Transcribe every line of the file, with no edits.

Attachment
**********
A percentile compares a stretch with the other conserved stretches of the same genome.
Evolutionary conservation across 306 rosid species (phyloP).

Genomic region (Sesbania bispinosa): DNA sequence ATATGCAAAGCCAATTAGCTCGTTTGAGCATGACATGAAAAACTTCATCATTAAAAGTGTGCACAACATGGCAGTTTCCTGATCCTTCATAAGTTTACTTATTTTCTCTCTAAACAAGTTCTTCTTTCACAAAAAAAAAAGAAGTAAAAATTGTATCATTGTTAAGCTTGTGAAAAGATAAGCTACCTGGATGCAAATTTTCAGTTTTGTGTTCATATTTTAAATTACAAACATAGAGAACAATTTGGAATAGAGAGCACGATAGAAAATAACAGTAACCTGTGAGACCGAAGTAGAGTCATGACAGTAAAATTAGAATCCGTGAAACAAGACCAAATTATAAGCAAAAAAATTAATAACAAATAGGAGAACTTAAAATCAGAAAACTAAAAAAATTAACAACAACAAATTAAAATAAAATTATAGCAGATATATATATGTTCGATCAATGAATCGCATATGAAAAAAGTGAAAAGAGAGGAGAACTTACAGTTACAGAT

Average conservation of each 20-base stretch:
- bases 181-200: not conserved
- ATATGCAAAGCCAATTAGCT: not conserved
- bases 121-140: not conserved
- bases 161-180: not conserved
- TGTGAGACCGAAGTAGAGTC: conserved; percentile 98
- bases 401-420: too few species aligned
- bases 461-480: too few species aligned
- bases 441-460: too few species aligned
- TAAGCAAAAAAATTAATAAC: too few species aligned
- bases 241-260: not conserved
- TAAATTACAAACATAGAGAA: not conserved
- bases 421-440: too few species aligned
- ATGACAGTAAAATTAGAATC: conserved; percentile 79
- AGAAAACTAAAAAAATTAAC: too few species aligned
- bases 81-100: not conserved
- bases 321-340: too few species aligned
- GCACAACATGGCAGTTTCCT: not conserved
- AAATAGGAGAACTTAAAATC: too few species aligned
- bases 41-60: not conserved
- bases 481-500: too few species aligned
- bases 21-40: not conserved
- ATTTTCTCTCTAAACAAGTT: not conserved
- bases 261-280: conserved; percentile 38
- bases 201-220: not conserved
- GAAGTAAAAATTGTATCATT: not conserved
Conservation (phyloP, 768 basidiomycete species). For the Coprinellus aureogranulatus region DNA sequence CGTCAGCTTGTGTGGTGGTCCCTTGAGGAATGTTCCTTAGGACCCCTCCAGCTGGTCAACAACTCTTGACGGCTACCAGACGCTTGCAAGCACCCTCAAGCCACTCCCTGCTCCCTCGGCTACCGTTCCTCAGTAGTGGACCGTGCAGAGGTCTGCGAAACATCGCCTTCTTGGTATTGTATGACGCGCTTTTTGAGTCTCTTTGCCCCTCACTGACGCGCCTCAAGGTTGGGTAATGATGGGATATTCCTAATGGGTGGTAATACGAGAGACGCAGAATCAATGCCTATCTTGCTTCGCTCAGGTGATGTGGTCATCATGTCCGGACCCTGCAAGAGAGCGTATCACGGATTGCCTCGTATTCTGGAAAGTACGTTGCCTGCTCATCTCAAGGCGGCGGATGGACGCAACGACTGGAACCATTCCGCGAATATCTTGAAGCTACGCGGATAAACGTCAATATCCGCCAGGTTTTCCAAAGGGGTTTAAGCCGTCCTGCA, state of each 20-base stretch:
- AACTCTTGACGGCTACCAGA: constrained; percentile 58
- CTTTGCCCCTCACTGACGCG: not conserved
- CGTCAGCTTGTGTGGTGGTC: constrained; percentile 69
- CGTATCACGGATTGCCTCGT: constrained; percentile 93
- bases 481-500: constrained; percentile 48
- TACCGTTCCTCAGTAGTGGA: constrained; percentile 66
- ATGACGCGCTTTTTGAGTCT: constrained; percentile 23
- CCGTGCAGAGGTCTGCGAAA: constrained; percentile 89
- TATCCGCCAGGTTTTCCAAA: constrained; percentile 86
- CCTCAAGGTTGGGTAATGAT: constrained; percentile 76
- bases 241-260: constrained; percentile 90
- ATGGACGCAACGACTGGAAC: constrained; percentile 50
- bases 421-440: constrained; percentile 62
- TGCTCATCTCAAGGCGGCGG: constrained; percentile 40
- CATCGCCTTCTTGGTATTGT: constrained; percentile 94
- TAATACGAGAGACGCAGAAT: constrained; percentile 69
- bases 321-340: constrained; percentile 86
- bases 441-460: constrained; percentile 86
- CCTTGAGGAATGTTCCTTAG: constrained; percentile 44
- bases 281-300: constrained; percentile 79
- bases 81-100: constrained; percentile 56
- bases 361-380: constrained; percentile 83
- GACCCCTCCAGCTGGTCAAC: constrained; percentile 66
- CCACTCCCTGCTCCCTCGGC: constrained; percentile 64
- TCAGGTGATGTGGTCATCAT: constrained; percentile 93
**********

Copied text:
A percentile compares a stretch with the other conserved stretches of the same genome.
Evolutionary conservation across 306 rosid species (phyloP).

Genomic region (Sesbania bispinosa): DNA sequence ATATGCAAAGCCAATTAGCTCGTTTGAGCATGACATGAAAAACTTCATCATTAAAAGTGTGCACAACATGGCAGTTTCCTGATCCTTCATAAGTTTACTTATTTTCTCTCTAAACAAGTTCTTCTTTCACAAAAAAAAAAGAAGTAAAAATTGTATCATTGTTAAGCTTGTGAAAAGATAAGCTACCTGGATGCAAATTTTCAGTTTTGTGTTCATATTTTAAATTACAAACATAGAGAACAATTTGGAATAGAGAGCACGATAGAAAATAACAGTAACCTGTGAGACCGAAGTAGAGTCATGACAGTAAAATTAGAATCCGTGAAACAAGACCAAATTATAAGCAAAAAAATTAATAACAAATAGGAGAACTTAAAATCAGAAAACTAAAAAAATTAACAACAACAAATTAAAATAAAATTATAGCAGATATATATATGTTCGATCAATGAATCGCATATGAAAAAAGTGAAAAGAGAGGAGAACTTACAGTTACAGAT

Average conservation of each 20-base stretch:
- bases 181-200: not conserved
- ATATGCAAAGCCAATTAGCT: not conserved
- bases 121-140: not conserved
- bases 161-180: not conserved
- TGTGAGACCGAAGTAGAGTC: conserved; percentile 98
- bases 401-420: too few species aligned
- bases 461-480: too few species aligned
- bases 441-460: too few species aligned
- TAAGCAAAAAAATTAATAAC: too few species aligned
- bases 241-260: not conserved
- TAAATTACAAACATAGAGAA: not conserved
- bases 421-440: too few species aligned
- ATGACAGTAAAATTAGAATC: conserved; percentile 79
- AGAAAACTAAAAAAATTAAC: too few species aligned
- bases 81-100: not conserved
- bases 321-340: too few species aligned
- GCACAACATGGCAGTTTCCT: not conserved
- AAATAGGAGAACTTAAAATC: too few species aligned
- bases 41-60: not conserved
- bases 481-500: too few species aligned
- bases 21-40: not conserved
- ATTTTCTCTCTAAACAAGTT: not conserved
- bases 261-280: conserved; percentile 38
- bases 201-220: not conserved
- GAAGTAAAAATTGTATCATT: not conserved
Conservation (phyloP, 768 basidiomycete species). For the Coprinellus aureogranulatus region DNA sequence CGTCAGCTTGTGTGGTGGTCCCTTGAGGAATGTTCCTTAGGACCCCTCCAGCTGGTCAACAACTCTTGACGGCTACCAGACGCTTGCAAGCACCCTCAAGCCACTCCCTGCTCCCTCGGCTACCGTTCCTCAGTAGTGGACCGTGCAGAGGTCTGCGAAACATCGCCTTCTTGGTATTGTATGACGCGCTTTTTGAGTCTCTTTGCCCCTCACTGACGCGCCTCAAGGTTGGGTAATGATGGGATATTCCTAATGGGTGGTAATACGAGAGACGCAGAATCAATGCCTATCTTGCTTCGCTCAGGTGATGTGGTCATCATGTCCGGACCCTGCAAGAGAGCGTATCACGGATTGCCTCGTATTCTGGAAAGTACGTTGCCTGCTCATCTCAAGGCGGCGGATGGACGCAACGACTGGAACCATTCCGCGAATATCTTGAAGCTACGCGGATAAACGTCAATATCCGCCAGGTTTTCCAAAGGGGTTTAAGCCGTCCTGCA, state of each 20-base stretch:
- AACTCTTGACGGCTACCAGA: constrained; percentile 58
- CTTTGCCCCTCACTGACGCG: not conserved
- CGTCAGCTTGTGTGGTGGTC: constrained; percentile 69
- CGTATCACGGATTGCCTCGT: constrained; percentile 93
- bases 481-500: constrained; percentile 48
- TACCGTTCCTCAGTAGTGGA: constrained; percentile 66
- ATGACGCGCTTTTTGAGTCT: constrained; percentile 23
- CCGTGCAGAGGTCTGCGAAA: constrained; percentile 89
- TATCCGCCAGGTTTTCCAAA: constrained; percentile 86
- CCTCAAGGTTGGGTAATGAT: constrained; percentile 76
- bases 241-260: constrained; percentile 90
- ATGGACGCAACGACTGGAAC: constrained; percentile 50
- bases 421-440: constrained; percentile 62
- TGCTCATCTCAAGGCGGCGG: constrained; percentile 40
- CATCGCCTTCTTGGTATTGT: constrained; percentile 94
- TAATACGAGAGACGCAGAAT: constrained; percentile 69
- bases 321-340: constrained; percentile 86
- bases 441-460: constrained; percentile 86
- CCTTGAGGAATGTTCCTTAG: constrained; percentile 44
- bases 281-300: constrained; percentile 79
- bases 81-100: constrained; percentile 56
- bases 361-380: constrained; percentile 83
- GACCCCTCCAGCTGGTCAAC: constrained; percentile 66
- CCACTCCCTGCTCCCTCGGC: constrained; percentile 64
- TCAGGTGATGTGGTCATCAT: constrained; percentile 93